When a quarterback is likely to end his career with the most yards, touchdowns, completions and completion percentage ever, he has to be in the conversation for greatest quarterback of all time. However, simply because he has only one Super Bowl championship, New Orleans Saints quarterback Drew Brees rarely comes up in the discussion. The problem with this argument is that football is the ultimate team sport. No matter how great a quarterback is, he needs a supporting cast to win games.
It’s difficult to compare quarterbacks from different eras because of rules and game style differences. So instead of debating the greatest of all time, here is a comparison of Drew Brees with the greatest quarterbacks of this generation.
While there are many good quarterbacks in the NFL right now, as there have been throughout Drew Brees’ career, only a certain few are in the same tier as the New Orleans quarterback. Even guys like Ben Roethlisberger and Eli Manning, who have two Super Bowl rings each, are not in the same conversation as Brees.
The top tier of quarterbacks throughout Brees’ career, and his main competition for greatest quarterback of this generation is made up of Tom Brady, Peyton Manning, Aaron Rodgers and Brett Favre. (Favre counts because he had about eight years in his prime after Brees was drafted).
In the first part of this discussion, the quarterbacks were compared in terms of regular season performance and intangibles. Now, let’s look at playoff performance and team success/supporting cast.
Many people use playoff and Super Bowl wins to determine the greatness of quarterbacks. However, it makes more sense to judge quarterbacks based on their actual level of play, both stats and clutch play. Because football is the ultimate team sport, a quarterback can play incredibly well and still lose a game (or vice versa). Looking at how the players actually performed in playoff games will give a better understanding of how the players compare to each other.
When comparing playoff stats, straight volume is difficult to compare because quarterbacks will have played different numbers of postseason games. The best way to judge them is by looking at per game and per attempt stats. Yards wise, Drew Brees blows the others out of the water, with 323 yards per playoff game; the next highest is Peyton Manning at 270 yards per game in the postseason. In addition, while this is partly because Brees throws the ball more than the others, it is not solely because of that. Out of all five, the Saints quarterback has a leading 7.8 yards per attempt, with Rodgers second at 7.5 Y/A. So even though he throws more than the others, Brees is extremely efficient with his passes.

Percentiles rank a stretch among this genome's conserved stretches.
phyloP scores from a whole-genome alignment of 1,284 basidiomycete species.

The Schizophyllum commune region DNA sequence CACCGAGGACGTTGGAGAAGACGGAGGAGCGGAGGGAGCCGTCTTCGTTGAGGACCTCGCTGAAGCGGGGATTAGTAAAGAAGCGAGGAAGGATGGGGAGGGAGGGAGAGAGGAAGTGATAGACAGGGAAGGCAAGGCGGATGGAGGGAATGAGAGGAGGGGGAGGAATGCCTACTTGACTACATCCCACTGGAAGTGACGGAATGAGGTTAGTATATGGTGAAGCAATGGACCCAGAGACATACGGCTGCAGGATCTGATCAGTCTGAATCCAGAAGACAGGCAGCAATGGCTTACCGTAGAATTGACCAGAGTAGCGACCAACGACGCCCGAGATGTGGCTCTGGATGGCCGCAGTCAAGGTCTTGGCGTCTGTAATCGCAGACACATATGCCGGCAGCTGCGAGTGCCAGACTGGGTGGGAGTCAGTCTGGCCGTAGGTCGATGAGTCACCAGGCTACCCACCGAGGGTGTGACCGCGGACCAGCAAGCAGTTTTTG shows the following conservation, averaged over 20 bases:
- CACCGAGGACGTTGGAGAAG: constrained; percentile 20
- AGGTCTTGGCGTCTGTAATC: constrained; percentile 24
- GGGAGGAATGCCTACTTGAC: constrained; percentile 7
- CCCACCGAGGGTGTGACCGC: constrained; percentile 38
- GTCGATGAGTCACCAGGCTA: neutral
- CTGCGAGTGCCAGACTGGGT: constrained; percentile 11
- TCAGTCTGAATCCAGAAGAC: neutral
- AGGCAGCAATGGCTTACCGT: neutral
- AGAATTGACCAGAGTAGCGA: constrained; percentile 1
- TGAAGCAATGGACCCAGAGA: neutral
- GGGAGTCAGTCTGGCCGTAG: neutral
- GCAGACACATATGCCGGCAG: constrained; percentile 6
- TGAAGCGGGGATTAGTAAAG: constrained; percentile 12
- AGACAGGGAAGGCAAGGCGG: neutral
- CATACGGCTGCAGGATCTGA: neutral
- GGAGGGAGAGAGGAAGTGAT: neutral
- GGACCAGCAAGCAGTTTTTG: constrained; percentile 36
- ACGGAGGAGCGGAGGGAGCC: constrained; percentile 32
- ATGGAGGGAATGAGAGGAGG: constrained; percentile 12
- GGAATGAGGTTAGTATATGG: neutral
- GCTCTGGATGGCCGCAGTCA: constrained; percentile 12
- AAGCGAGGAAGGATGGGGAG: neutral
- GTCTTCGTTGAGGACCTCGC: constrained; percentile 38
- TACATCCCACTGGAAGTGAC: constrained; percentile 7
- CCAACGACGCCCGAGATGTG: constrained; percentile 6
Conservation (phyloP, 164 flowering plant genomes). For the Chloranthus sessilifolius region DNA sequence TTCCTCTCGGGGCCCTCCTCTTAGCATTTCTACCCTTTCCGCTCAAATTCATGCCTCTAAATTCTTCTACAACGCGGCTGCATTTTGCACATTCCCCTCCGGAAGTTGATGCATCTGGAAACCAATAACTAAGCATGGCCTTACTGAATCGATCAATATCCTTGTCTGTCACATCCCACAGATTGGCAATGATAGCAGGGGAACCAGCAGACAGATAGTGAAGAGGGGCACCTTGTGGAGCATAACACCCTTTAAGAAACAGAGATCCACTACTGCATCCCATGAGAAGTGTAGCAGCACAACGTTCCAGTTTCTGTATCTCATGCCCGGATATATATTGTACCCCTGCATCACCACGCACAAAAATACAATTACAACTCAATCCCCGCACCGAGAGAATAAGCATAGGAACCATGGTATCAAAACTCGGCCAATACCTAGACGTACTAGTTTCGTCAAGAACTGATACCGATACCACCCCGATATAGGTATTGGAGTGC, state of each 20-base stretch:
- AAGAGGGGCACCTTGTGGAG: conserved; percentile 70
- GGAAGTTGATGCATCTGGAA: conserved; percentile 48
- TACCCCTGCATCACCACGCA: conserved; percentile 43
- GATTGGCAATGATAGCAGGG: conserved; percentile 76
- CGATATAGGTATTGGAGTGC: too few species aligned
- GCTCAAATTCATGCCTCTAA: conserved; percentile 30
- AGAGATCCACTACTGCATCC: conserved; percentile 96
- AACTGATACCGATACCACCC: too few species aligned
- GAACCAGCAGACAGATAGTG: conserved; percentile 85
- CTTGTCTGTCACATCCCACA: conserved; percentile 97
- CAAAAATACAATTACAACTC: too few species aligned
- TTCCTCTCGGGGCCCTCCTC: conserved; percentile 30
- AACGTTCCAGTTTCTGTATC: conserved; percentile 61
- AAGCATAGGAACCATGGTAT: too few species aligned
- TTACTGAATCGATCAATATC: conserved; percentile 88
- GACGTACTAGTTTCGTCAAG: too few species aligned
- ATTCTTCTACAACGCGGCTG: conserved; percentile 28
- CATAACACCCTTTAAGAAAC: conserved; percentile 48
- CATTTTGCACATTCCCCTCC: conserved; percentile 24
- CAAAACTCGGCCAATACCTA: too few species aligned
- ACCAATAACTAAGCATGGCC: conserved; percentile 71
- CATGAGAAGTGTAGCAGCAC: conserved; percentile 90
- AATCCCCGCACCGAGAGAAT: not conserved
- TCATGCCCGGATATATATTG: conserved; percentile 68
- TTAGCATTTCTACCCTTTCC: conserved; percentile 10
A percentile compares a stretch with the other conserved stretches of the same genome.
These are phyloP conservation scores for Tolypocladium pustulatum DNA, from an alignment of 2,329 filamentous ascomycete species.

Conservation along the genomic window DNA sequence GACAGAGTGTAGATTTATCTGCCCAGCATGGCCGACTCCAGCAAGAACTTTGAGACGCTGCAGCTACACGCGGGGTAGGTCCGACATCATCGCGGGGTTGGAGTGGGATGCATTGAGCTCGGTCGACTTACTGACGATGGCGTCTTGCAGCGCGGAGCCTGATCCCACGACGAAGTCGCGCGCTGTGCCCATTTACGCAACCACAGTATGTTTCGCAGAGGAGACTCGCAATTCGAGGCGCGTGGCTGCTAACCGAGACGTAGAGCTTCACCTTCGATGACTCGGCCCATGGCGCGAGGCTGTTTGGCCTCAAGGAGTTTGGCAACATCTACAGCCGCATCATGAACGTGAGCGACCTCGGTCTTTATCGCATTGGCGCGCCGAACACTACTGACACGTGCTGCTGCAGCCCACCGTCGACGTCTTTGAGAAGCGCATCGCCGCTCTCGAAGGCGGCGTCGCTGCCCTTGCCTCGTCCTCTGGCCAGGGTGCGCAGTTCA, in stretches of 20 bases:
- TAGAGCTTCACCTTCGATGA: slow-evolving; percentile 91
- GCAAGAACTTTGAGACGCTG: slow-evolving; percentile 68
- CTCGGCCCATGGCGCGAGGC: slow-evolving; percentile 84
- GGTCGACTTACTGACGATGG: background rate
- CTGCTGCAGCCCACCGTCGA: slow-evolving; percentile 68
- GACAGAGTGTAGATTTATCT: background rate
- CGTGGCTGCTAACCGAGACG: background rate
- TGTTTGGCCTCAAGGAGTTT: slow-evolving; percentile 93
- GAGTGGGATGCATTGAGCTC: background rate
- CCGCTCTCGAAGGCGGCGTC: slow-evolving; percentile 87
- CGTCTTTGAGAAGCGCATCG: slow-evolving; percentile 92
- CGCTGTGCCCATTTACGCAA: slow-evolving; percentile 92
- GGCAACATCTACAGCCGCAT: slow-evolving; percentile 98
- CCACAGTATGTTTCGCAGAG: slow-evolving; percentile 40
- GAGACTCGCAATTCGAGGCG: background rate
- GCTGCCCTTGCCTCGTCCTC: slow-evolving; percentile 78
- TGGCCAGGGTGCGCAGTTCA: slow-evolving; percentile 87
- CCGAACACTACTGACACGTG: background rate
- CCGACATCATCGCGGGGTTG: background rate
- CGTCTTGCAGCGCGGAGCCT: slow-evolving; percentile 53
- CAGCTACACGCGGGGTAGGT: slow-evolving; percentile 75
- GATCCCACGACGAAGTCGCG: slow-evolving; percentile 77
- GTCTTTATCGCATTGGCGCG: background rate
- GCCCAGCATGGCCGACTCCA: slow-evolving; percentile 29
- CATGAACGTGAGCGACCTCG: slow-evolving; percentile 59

Yards show how well a quarterback played, but they need to be taken in context with touchdowns and interceptions. The best way to compare these stats is to look at the percentage of total attempts that were touchdowns/interceptions. Brees and Rodgers are clearly the top two at protecting the ball in the playoffs; they both have a 1.7% interception percentage. On the other hand, Brady is close at 2.1% while Peyton and Brett Favre threw interceptions on 2.4% and 3.8% of their postseason throws respectively. Touchdowns wise, Brees ranks fourth at 5.4% of his passes going for scores behind Rodgers (6.1%), Manning (5.7%) and Brady (5.5%). When looking at TD: INT ratio, Rodgers is the highest at 3.6 touchdowns per pick, while Brees is the only other QB with a ratio over 3:1.
The final two major stats are completion percentage and passer rating. For the playoffs, Brees leads this group in both of these categories. His 65.9% completion percentage is just higher than Peyton’s 65.3% and his 100.7 passer rating is the only one that hits triple digits (Rodgers comes closest at 99.4). Favre comes in last in both categories.
Playoff stats tell a great part of how quarterbacks, but looking at clutch moments is important as well. Tom Brady has by far the most game-winning drives in NFL history with 11. He has played by far the most playoff games of the bunch, but still almost has one game-winning drive for every three games. The next highest out of this group of players is Brees, who has played the fewest playoff games, with three. Rodgers, Favre and Manning each have two career playoff game-winning drives.